• By the end of August, 19,672 direct beneficiaries were reached by Shelter, Energy and NFI activities (51% female, 49% male, 23% indigenous). Interventions in institutions and other spaces providing essential services to population reached indirectly 346,623 people of concern. The response covered 14 states and the Capital District.  States with the highest number of total beneficiaries were Miranda, Bolivar, Zulia, Sucre and Amazonas (prioritized for the HRP 2022-2023), Apure and Tachira (transit and border states), and Carabobo with communities of interest for organizations.
  • Regarding Shelter Response, 59 constructions and rehabilitations of spaces providing essential services to population were completed in health spaces, schools, community spaces and safe spaces to allow access to essential services for the most vulnerable.  Also 40 shelter emergency units were installed in coordination with authorities for disaster response and prevention in Miranda, Falcón, Aragua, Mérida and Apure.   8,680 people on the move occupied temporary collective shelters managed by partner organizations in Táchira, Apure, Zulia, Sucre Falcón and Miranda states.
  • As for interventions to improve access to Energy, 156 street solar lamps were installed to prevent protection risks in Zulia, Táchira, Miranda and Carabobo states. 98 systems to generate electricity were installed in education centers, coordination authorities for the disaster response and community spaces, and 1733 portable solar lamps were installed and delivered to beneficiaries in communities, community centers and to strengthen response in coordination authorities for disaster management.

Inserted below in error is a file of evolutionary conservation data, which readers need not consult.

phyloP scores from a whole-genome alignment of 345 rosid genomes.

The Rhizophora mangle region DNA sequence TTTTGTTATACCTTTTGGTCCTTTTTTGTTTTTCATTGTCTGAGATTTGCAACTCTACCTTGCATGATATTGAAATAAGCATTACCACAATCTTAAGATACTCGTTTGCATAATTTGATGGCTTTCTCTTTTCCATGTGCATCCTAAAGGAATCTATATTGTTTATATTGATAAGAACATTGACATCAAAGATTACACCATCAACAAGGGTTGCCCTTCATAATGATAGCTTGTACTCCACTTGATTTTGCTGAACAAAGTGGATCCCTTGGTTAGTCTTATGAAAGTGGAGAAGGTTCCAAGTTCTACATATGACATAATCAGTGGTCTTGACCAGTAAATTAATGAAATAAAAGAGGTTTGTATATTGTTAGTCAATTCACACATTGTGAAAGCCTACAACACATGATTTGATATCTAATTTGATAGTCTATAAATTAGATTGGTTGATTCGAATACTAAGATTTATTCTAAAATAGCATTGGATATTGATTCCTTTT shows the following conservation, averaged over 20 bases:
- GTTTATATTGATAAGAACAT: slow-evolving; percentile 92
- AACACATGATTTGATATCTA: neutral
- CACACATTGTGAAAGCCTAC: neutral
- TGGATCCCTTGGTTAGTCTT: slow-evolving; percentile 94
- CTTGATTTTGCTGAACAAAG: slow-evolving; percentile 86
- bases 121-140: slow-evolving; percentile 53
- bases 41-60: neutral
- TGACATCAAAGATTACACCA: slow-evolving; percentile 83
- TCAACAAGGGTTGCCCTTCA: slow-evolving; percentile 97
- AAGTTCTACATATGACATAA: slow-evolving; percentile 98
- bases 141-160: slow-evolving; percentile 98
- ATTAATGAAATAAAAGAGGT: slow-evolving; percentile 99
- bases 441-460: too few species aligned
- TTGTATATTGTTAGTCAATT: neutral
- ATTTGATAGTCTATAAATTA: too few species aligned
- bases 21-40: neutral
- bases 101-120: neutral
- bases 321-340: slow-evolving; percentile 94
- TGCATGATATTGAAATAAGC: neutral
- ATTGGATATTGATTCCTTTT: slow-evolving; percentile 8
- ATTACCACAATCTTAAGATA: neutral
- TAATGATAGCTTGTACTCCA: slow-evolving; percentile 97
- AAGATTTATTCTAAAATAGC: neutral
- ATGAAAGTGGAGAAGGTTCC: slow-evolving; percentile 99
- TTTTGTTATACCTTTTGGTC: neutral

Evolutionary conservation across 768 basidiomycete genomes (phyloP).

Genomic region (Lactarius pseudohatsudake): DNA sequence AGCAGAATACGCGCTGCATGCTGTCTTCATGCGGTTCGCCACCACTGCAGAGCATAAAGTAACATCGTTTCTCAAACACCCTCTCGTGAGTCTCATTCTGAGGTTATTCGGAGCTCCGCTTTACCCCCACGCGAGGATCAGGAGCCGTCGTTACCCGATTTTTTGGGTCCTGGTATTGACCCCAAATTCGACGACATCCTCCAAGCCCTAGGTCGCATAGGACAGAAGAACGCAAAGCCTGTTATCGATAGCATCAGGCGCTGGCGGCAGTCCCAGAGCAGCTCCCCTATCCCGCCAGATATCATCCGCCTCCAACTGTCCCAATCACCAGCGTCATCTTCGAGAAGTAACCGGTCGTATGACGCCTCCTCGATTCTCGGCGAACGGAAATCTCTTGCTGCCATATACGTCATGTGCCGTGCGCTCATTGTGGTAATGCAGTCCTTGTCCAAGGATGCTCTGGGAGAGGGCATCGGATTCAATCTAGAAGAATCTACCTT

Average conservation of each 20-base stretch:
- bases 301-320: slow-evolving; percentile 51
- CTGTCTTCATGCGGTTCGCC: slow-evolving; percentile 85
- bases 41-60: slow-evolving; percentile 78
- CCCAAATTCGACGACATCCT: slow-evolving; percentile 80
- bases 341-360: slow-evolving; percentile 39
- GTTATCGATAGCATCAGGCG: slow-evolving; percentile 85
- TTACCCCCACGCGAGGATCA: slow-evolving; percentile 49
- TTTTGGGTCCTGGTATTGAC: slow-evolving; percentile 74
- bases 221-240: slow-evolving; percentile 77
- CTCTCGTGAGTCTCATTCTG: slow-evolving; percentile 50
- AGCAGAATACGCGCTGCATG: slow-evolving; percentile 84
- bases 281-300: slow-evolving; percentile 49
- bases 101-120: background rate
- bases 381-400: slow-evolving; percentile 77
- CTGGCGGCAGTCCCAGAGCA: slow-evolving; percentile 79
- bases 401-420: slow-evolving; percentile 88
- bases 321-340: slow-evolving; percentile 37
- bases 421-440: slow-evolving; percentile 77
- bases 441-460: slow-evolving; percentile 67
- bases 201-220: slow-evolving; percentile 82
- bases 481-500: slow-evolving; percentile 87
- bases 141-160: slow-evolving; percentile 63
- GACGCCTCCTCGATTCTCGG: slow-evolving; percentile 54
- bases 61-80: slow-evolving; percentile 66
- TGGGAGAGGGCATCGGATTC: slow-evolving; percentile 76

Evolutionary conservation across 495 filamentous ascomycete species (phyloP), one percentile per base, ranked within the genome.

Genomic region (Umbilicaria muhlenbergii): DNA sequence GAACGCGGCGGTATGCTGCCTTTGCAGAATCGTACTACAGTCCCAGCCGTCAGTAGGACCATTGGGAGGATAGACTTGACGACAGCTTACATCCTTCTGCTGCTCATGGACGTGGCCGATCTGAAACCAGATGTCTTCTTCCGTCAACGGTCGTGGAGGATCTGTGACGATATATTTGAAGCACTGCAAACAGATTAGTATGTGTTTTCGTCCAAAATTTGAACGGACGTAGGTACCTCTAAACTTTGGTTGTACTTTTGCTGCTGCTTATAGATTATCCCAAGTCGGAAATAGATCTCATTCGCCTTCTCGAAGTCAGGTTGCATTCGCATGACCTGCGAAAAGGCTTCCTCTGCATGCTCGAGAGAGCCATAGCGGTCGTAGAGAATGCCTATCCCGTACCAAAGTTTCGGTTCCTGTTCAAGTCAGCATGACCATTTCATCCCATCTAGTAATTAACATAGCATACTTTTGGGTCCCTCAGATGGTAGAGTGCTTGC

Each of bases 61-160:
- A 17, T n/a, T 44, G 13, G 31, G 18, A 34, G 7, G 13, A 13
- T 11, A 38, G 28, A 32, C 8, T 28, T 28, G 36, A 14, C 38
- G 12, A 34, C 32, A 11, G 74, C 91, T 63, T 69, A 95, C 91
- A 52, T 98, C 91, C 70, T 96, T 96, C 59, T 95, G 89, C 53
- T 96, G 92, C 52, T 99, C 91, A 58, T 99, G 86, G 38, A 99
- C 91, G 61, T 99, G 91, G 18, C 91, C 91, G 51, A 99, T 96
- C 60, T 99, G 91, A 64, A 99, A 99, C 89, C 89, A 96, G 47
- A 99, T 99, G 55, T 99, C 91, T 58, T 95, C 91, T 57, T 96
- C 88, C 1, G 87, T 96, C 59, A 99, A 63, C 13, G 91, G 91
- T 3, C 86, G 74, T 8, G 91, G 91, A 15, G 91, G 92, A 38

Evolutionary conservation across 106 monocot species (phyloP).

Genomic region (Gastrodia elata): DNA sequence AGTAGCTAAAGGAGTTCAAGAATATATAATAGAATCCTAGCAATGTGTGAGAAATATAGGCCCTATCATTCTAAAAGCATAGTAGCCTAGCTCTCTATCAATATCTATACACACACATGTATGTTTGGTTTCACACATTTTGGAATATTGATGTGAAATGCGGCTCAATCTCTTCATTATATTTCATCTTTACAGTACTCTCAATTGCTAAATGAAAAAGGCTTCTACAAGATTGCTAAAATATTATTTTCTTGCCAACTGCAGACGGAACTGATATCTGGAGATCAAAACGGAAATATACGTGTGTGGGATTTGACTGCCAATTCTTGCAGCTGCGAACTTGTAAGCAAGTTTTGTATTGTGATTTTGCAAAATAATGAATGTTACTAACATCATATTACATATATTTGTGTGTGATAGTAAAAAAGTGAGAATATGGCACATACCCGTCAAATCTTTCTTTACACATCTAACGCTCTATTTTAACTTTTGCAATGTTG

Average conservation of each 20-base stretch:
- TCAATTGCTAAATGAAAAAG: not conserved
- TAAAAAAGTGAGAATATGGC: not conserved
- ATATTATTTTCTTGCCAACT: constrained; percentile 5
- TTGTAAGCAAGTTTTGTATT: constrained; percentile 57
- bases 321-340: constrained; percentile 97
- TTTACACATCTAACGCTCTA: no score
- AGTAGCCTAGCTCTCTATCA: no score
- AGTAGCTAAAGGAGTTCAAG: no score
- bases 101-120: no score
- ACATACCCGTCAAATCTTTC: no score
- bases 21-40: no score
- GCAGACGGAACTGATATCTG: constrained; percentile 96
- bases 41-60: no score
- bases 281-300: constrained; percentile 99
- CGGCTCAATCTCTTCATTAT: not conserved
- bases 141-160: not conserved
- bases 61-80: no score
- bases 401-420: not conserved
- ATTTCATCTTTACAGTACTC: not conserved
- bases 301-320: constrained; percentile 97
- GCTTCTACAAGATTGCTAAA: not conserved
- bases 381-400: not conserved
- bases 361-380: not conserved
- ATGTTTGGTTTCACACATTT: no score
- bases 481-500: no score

• Regarding access to basic NFIs, more than 10,000 people were reached.  1273 habitat and 15 individual kits for people in mobility were delivered, and 204 provisions of non-food items were made to equip spaces for the provision of essential services including health centers, coordination authorities, education centers, community spaces, health centers and temporary shelters.

Gaps / challenges

  • Capacity building in relation to temporary shelters is ratified as a cross-cutting need.  Currently, knowledge about technical and applicable international standards is not uniform at the field level.  It is a priority to define a joint strategy from the sector that integrates the different types of temporary shelters present in Venezuela, and build capacities on the basic principles of constitution and management.
  • There is an opportunity identified to jointly develop with civil protection protocols or contingency plans for prevention and management of natural disasters that include: training at the community level in risk management (early warning, evacuation routes, communication channels, activation of risk committees at both the municipal and community levels), as well as mapping of shelters or temporary housing for emergencies that meet minimum international standards.